Millennial Investors Worry About Cybersecurity, Paying Off Debt, Finds CAQ Survey
Washington, DC - While U.S. retail investors continue to have robust confidence in U.S. capital markets, they are increasingly leery of those abroad, according to the Center for Audit Quality’s (CAQ) 2015 Main Street Investor Survey.
According to the survey, 73 percent of Main Street investors have confidence in U.S capital markets, holding steady from 2014 levels and up 12 percentage points from the post-crisis low. This confidence cuts across generations and geography.
By contrast, confidence in non-U.S. capital markets decreased from 2014, edging closer to the lowest level recorded since 2007, the year the CAQ began the survey.
“Our 2015 survey results paint a fascinating picture of the American retail investor," said CAQ Executive Director Cindy Fornelli. "Despite sometimes nerve-wracking fluctuations in the marketplace, our survey shows that U.S. investor confidence is resilient, a positive sign given the importance of financial markets as engines of capital formation and economic growth."
The top-cited reasons by investors for their confidence were a general positive view of the strength of the U.S. market system, recent good experiences with personal investments, and the historical stability of the U.S. markets.
When asked how much confidence they have in a number of different entities when it comes to effectiveness in looking out for investors’ interests, investors expressed the most trust in independent auditors (76%), financial advisors and brokers (73%), and independent audit committees (71%).
Those with little or no confidence in U.S markets pointed to a lack of leadership across the political spectrum, a general impression that the economy is not doing well, and perceptions of corporate greed or a growing gap between rich or poor.
Millennials: Many Similarities but Several Noteworthy Divergences
With the theme of the "Investor of the Future," this year's Main Street Investor Survey highlights attitudes among millennial investors – those between the ages of 18 and 34.
In many respects, the views of these younger investors mirrored those of previous generations when it comes to confidence in U.S. capital markets, publicly held companies, and the role of key players in corporate governance, financial reporting, and investment advice.
However, millennials' viewpoints diverged from others in notable and statistically significant ways. For example, these younger investors said that paying off debt was a higher priority for them than investing or saving. They also are more attuned to emerging risks such as cybersecurity threats.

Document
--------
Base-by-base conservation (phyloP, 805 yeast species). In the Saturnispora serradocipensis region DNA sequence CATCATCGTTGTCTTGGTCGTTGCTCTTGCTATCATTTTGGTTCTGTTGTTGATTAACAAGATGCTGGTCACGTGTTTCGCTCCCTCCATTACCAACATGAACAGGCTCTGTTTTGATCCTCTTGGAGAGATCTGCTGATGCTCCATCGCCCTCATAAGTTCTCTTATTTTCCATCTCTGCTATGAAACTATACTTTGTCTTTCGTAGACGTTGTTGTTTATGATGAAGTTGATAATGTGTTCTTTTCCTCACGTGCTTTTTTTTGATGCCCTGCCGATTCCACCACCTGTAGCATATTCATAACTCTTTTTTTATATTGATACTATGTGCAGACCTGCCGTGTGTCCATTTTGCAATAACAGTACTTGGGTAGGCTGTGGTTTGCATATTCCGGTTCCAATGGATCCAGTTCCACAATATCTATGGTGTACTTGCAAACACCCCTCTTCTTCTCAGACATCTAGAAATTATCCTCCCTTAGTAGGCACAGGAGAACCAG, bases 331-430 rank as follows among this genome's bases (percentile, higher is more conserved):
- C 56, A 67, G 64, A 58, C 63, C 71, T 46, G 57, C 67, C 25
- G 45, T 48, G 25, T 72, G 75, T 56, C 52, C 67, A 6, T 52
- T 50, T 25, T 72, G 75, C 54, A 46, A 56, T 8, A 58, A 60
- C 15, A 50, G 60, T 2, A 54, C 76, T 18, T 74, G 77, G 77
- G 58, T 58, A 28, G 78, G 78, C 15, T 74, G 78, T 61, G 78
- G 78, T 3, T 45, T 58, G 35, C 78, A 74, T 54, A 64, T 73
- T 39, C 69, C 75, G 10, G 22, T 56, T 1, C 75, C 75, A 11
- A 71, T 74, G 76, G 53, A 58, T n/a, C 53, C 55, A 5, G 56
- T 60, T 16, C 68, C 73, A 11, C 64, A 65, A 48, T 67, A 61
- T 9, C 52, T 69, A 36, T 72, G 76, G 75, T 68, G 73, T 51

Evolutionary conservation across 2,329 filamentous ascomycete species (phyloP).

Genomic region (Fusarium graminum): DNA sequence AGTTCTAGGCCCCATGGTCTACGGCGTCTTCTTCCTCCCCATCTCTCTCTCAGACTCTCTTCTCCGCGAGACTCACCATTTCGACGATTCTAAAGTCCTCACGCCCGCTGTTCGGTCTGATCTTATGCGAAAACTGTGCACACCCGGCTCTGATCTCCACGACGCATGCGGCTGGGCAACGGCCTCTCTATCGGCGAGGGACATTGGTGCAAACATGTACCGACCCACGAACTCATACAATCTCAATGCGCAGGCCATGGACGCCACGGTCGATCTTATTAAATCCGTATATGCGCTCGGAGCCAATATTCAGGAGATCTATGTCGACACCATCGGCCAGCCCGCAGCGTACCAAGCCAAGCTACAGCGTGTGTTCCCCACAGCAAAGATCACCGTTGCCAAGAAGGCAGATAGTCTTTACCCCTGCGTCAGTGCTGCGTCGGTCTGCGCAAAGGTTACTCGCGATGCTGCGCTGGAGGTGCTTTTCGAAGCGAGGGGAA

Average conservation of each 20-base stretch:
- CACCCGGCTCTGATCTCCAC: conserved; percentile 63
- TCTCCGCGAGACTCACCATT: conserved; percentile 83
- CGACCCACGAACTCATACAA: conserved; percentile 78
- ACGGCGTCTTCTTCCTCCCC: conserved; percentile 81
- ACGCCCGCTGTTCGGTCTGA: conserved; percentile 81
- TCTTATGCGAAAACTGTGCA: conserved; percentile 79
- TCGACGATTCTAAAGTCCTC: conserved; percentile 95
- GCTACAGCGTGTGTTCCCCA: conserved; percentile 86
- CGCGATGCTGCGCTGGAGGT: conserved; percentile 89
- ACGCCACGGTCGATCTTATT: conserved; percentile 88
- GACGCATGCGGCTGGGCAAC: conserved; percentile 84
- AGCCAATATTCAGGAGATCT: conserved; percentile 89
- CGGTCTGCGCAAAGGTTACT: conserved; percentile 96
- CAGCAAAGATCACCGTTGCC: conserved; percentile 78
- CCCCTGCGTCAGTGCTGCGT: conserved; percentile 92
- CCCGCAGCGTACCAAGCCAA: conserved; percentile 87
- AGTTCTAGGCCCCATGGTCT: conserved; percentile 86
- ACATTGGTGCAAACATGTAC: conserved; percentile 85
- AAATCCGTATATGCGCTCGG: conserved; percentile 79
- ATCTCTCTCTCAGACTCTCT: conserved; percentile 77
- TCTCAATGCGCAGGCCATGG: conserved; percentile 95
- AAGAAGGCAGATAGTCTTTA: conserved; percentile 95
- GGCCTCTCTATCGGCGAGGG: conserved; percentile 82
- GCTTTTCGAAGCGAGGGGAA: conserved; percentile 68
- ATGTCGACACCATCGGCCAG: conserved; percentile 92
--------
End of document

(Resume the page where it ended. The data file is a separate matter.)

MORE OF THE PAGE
The national telephone survey of 1,012 investors with investments valued at $10,000 or more was conducted July 26 to August 6, 2015. It has a margin of error of +/-3.1 percent.
Other key findings include:
- Confidence investing in U.S. companies that are publicly traded remained high (78%).
- Three-quarters of investors said they have confidence in their ability to make successful financial decisions in today’s market environment.
- Almost four in 10 (38%) of investors said “too much government regulation” is the biggest threat to their investment portfolio.
- Not being able to afford health care if they or a family member is seriously ill or injured was cited most frequently by investors as the biggest threat to their financial well-being (32% for all investors, versus 25% for millennials).
- Survey report: The CAQ's Ninth Annual Main Street Investor Survey: Investor of the Future
- Additional statistical and questionnaire information: All investors
- Additional statistical and questionnaire information: Millennials
- Video: CAQ Executive Director discusses survey findings
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The Center for Audit Quality (CAQ) is an autonomous public policy organization dedicated to enhancing investor confidence and public trust in the global capital markets. The CAQ fosters high quality performance by public company auditors, convenes and collaborates with other stakeholders to advance the discussion of critical issues requiring action and intervention, and advocates policies and standards that promote public company auditors’ objectivity, effectiveness and responsiveness to dynamic market conditions. Based in Washington, DC, with an office in New York, NY, the CAQ is affiliated with the American Institute of CPAs. For more information, visit www.thecaq.org.